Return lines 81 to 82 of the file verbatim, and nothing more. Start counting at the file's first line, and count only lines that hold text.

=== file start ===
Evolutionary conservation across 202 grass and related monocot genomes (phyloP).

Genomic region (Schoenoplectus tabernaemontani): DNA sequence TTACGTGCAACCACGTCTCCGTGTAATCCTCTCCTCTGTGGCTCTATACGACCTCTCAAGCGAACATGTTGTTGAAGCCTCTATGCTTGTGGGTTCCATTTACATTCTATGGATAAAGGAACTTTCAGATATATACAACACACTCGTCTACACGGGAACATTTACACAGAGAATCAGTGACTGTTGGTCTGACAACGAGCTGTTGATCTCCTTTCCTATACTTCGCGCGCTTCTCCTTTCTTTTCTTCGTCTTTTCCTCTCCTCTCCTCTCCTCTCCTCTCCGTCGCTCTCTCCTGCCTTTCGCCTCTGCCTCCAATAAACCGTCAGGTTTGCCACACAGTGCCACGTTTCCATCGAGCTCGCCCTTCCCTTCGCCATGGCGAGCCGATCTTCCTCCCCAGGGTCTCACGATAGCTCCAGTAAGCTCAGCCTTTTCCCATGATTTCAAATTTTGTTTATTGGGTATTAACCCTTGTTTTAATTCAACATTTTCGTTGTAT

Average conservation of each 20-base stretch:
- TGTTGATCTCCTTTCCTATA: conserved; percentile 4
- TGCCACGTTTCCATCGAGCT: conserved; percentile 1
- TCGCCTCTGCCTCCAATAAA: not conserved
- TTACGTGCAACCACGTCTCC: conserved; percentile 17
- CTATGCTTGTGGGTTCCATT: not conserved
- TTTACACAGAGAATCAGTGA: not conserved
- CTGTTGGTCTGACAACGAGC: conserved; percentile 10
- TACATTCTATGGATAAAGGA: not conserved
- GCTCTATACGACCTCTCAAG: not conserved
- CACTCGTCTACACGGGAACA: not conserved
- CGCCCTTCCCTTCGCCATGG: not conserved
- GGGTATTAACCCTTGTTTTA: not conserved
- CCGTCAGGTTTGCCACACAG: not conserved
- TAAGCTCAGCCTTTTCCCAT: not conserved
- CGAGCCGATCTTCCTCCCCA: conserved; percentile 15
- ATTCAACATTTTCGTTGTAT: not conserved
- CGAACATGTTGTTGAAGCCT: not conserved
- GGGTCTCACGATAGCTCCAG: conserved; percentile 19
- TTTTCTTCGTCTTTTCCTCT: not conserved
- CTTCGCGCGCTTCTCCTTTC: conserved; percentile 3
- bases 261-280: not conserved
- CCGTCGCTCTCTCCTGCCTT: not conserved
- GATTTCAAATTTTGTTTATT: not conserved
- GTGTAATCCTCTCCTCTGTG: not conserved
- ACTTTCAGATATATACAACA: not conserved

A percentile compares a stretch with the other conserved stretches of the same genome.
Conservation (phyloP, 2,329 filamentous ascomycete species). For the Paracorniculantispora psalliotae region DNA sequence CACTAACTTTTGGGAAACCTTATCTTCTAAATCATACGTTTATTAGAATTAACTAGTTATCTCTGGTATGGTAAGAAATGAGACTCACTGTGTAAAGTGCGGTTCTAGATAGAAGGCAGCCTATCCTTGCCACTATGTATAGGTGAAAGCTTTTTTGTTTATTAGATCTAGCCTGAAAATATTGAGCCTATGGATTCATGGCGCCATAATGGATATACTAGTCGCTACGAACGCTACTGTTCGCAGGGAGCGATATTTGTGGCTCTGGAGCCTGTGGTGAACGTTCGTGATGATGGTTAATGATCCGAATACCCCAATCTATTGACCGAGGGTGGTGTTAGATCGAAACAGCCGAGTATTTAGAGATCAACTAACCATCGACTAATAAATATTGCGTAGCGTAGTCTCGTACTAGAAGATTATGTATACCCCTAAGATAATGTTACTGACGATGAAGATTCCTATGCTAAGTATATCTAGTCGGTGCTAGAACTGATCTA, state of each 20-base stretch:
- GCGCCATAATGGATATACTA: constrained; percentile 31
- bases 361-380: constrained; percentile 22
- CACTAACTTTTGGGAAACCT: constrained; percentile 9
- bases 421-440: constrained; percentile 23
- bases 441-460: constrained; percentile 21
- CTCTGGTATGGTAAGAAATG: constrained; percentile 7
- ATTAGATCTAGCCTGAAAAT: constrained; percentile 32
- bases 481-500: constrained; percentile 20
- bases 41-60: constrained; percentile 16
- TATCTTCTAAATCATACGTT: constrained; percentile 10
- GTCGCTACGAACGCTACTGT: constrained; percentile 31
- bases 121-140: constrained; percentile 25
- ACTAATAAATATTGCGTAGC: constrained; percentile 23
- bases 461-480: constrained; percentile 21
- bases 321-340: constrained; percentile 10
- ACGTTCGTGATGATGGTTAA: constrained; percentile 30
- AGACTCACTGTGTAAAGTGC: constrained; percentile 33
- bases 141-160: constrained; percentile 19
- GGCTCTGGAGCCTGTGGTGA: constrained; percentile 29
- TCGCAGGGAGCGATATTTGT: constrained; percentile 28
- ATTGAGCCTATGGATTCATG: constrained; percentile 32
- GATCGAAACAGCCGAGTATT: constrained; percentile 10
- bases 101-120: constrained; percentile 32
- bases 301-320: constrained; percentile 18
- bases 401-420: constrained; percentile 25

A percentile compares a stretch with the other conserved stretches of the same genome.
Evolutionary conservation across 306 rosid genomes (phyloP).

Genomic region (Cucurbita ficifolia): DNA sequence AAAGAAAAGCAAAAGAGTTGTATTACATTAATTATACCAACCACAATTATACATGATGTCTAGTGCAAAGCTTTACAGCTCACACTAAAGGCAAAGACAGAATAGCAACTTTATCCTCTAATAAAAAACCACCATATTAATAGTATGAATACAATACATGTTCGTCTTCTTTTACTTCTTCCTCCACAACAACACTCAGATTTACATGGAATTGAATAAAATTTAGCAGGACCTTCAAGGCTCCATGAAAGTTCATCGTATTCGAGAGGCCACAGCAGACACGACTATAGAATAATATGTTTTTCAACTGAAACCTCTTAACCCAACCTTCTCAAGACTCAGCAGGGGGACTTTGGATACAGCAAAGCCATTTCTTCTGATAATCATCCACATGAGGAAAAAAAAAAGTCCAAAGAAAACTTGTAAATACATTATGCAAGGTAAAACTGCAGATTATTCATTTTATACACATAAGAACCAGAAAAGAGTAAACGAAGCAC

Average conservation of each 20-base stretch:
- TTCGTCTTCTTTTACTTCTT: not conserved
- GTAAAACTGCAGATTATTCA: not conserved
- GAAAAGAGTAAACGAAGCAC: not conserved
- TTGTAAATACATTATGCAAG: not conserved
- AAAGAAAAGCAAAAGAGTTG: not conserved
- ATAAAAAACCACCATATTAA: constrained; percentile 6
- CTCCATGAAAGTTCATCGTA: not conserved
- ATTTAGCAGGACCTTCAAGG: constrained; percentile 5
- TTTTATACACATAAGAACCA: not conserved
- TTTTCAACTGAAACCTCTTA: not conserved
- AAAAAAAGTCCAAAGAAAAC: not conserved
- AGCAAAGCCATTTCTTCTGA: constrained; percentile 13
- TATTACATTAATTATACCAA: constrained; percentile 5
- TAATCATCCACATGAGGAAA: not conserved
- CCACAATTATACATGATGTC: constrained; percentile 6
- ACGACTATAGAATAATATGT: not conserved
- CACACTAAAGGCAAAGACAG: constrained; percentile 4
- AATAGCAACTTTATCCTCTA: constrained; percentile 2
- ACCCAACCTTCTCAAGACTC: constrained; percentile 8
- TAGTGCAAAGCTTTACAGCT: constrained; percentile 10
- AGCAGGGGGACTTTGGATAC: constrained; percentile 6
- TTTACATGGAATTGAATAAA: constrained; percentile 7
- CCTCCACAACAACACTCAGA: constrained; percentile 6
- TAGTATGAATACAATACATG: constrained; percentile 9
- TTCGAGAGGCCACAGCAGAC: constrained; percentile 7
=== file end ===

- TTTACATGGAATTGAATAAA: constrained; percentile 7
- CCTCCACAACAACACTCAGA: constrained; percentile 6